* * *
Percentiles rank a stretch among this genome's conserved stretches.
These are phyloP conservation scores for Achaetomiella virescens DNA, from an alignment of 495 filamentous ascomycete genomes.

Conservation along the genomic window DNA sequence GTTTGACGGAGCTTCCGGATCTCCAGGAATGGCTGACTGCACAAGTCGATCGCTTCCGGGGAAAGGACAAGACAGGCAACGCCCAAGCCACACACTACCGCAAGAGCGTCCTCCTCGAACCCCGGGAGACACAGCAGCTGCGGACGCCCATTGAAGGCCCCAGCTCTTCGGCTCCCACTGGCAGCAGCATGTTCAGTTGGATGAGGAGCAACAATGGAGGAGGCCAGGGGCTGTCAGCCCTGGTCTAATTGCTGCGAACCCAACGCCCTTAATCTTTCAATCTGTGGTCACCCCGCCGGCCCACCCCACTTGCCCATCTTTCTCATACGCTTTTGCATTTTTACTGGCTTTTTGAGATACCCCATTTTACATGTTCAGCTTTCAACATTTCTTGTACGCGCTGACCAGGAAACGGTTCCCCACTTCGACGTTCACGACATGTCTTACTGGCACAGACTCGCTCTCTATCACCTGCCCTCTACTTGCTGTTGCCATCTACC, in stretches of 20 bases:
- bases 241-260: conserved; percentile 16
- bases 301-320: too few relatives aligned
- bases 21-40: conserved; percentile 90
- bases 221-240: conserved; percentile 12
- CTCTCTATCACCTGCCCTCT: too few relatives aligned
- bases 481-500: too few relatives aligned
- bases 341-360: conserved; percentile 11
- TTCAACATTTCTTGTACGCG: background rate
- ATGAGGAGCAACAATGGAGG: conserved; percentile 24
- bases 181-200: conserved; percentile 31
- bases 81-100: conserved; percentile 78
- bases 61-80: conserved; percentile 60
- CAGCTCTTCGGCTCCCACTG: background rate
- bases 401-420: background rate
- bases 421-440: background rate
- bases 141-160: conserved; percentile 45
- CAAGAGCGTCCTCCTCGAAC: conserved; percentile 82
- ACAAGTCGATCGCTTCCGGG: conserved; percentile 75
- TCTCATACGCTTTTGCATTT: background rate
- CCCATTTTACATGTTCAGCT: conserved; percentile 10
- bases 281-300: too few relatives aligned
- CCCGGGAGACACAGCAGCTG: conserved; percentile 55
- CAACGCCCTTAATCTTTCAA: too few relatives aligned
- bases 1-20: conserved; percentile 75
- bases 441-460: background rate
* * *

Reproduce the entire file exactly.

Percentiles rank a stretch among this genome's conserved stretches.
These are phyloP conservation scores for Achaetomiella virescens DNA, from an alignment of 495 filamentous ascomycete genomes.

Conservation along the genomic window DNA sequence GTTTGACGGAGCTTCCGGATCTCCAGGAATGGCTGACTGCACAAGTCGATCGCTTCCGGGGAAAGGACAAGACAGGCAACGCCCAAGCCACACACTACCGCAAGAGCGTCCTCCTCGAACCCCGGGAGACACAGCAGCTGCGGACGCCCATTGAAGGCCCCAGCTCTTCGGCTCCCACTGGCAGCAGCATGTTCAGTTGGATGAGGAGCAACAATGGAGGAGGCCAGGGGCTGTCAGCCCTGGTCTAATTGCTGCGAACCCAACGCCCTTAATCTTTCAATCTGTGGTCACCCCGCCGGCCCACCCCACTTGCCCATCTTTCTCATACGCTTTTGCATTTTTACTGGCTTTTTGAGATACCCCATTTTACATGTTCAGCTTTCAACATTTCTTGTACGCGCTGACCAGGAAACGGTTCCCCACTTCGACGTTCACGACATGTCTTACTGGCACAGACTCGCTCTCTATCACCTGCCCTCTACTTGCTGTTGCCATCTACC, in stretches of 20 bases:
- bases 241-260: conserved; percentile 16
- bases 301-320: too few relatives aligned
- bases 21-40: conserved; percentile 90
- bases 221-240: conserved; percentile 12
- CTCTCTATCACCTGCCCTCT: too few relatives aligned
- bases 481-500: too few relatives aligned
- bases 341-360: conserved; percentile 11
- TTCAACATTTCTTGTACGCG: background rate
- ATGAGGAGCAACAATGGAGG: conserved; percentile 24
- bases 181-200: conserved; percentile 31
- bases 81-100: conserved; percentile 78
- bases 61-80: conserved; percentile 60
- CAGCTCTTCGGCTCCCACTG: background rate
- bases 401-420: background rate
- bases 421-440: background rate
- bases 141-160: conserved; percentile 45
- CAAGAGCGTCCTCCTCGAAC: conserved; percentile 82
- ACAAGTCGATCGCTTCCGGG: conserved; percentile 75
- TCTCATACGCTTTTGCATTT: background rate
- CCCATTTTACATGTTCAGCT: conserved; percentile 10
- bases 281-300: too few relatives aligned
- CCCGGGAGACACAGCAGCTG: conserved; percentile 55
- CAACGCCCTTAATCTTTCAA: too few relatives aligned
- bases 1-20: conserved; percentile 75
- bases 441-460: background rate